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Tuesday, 13th April, 1847.
At the request of Mr. Buchanan I summoned the Cabinet to meet at ten o'clock this morning. All the members attended shortly after that hour. Mr. Buchanan submitted for consideration the project of a treaty with Mexico, which he had prepared in pursuance of the decision of the Cabinet on Saturday last, to be borne by Mr. Trist to the headquarters of the army in Mexico and to be concluded and signed by him if the Mexican government acceded to it. The boundary proposed in the project was the Rio Grande from its mouth to the point where it intersects the southern boundary of New Mexico, the whole of the provinces of New Mexico and Upper and Lower California to be ceded to the United States. There was a stipulation in a separate article securing to the United States the right of passage and transit from the Gulf of Mexico and the Pacific Ocean across the isthmus of Tehuantepec. The consideration which Mr. c is his draft of a treaty proposed to pay, in addition to the assumption of the claims of our citizens against Mexico, was $15,000,000, in instalments of $3,000,000 per annum. I expressed the hope that this boundary and concession might be obtained for this or even a less sum, but that I was willing to pay a larger sum for it if it could not be had for that sum, and that I thought Mr. Trist should be authorized to give more, if he found that to be the only obstacle in concluding a treaty. I was willing to make the consideration double that sum ($30,000,000) if the cession could not be obtained for a less sum, rather than fail to make a treaty. Mr. Buchanan earnestly resisted this and was in favour of restricting the offer to the $15,000,000. This point gave rise to much conversation and discussion. I stated my reasons at some length for being willing to enlarge the sum to $30,000,000, if the treaty could not be had for that sum. Among these reasons were, first, that the continuance of the war for less than twelve months would cost more than that sum; and secondly, that the country ceded to the United States would be worth, in the public lands acquired and commercial advantages, more than fourfold the $30,000,000. The members of the Cabinet expressed their opinions freely. Mr. Walker attached greater importance to the free passage across the Isthmus of Tehuantepec than to the cession of New Mexico and the Californias, and if that object could be obtained he was willing to pay $30,000,000, but without it he was not. Mr. Buchanan still opposed the enlargement of the consideration. Finally all the Cabinet except Mr. Buchanan yielded to my views, and it was agreed that Mr. Trist should be furnished with confidential instructions authorizing him in his discretion, if the treaty could not be obtained for a less sum, to stipulate to pay $30,000,000. It was further agreed that if the passage across the Isthmus of Tehuantepec could not be obtained, the maximum sum to be paid for the other cessions of the proposed treaty should not exceed $25,000,000. It was agreed, also, that if Lower California could not be obtained, that then the maximum sum to be paid for the Rio Grande as a boundary and the cession of New Mexico and Upper California should not exceed $20,000,000. To these several propositions all the Cabinet except Mr. Buchanan agreed, and he being overruled yielded and said he would modify the project of the treaty and prepare the instructions accordingly. I stated, and it was understood by all, that the several sums, mentioned were maximums to which Mr. Trist might go in the last resort, but that he would procure the treaty for as much less sum as possible. In the course of the discussion Mr. Walker insisted that the free passage across the Isthmus of Tehuantepec should be a sine qua non to the making of any treaty. To this I objected and stated that it constituted no part of the object for which we had engaged in the war. The balance of the Cabinet, though agreeing that it was important, yet concurred with me in opinion that it should not be a sine qua non in the making of a treaty. . .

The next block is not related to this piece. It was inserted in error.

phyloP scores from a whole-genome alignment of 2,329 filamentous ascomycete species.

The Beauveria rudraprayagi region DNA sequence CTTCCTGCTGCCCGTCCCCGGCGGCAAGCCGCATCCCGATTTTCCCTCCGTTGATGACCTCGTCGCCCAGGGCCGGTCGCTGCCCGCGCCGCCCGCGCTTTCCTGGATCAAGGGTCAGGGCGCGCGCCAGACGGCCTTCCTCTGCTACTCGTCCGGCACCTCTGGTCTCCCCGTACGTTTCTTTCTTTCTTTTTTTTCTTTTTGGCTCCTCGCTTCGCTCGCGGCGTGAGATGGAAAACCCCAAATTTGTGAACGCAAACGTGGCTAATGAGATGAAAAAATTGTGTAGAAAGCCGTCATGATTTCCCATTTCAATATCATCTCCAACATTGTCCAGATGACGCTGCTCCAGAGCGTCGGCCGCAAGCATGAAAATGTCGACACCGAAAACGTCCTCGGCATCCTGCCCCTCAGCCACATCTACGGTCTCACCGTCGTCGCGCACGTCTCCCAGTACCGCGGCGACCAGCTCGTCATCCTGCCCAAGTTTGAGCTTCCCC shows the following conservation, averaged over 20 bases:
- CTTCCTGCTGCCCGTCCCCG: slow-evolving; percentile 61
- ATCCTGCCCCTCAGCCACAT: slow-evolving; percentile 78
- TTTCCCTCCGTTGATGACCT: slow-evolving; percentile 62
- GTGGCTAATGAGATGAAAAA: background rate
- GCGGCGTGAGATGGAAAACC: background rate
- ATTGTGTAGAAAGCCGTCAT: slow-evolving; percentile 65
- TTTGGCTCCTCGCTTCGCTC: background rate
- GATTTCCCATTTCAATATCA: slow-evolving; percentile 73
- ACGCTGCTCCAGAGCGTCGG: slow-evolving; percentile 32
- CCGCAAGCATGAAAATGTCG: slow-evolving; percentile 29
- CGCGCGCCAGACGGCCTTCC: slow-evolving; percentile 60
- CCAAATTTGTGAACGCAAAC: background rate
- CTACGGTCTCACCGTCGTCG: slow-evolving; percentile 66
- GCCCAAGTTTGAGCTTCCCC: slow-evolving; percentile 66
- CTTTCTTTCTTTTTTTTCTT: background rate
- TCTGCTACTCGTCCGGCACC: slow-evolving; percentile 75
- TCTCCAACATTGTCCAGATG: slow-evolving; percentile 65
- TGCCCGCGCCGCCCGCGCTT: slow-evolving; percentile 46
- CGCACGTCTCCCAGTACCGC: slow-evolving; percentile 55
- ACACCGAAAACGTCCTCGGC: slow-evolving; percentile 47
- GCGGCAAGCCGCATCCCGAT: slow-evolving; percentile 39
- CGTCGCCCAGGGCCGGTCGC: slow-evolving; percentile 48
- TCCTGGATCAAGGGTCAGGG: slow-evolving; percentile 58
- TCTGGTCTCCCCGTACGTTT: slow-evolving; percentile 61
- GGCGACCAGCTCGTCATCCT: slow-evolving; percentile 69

About two o'clock P.M. it was announced to me that General Tom Thumb, a dwarf, who is being exhibited in this city and who has become quite celebrated by having been exhibited at all the principal courts of Europe, was in the parlour below stairs and desired to see me. I invited the Cabinet to take a short recess and to walk down with me, and they did so. We found a number of ladies and gentlemen in the parlour. Tom Thumb is a most remarkable person. After spending twenty or thirty minutes in the parlour I returned with the Cabinet to my office. 5
- Polk: The Diary of a President, 1845-1849, Covering the Mexican War, the Acquisition of Oregon, and the Conquest of California and the Southwest-Book by Allan Nevins, James Polk; 1929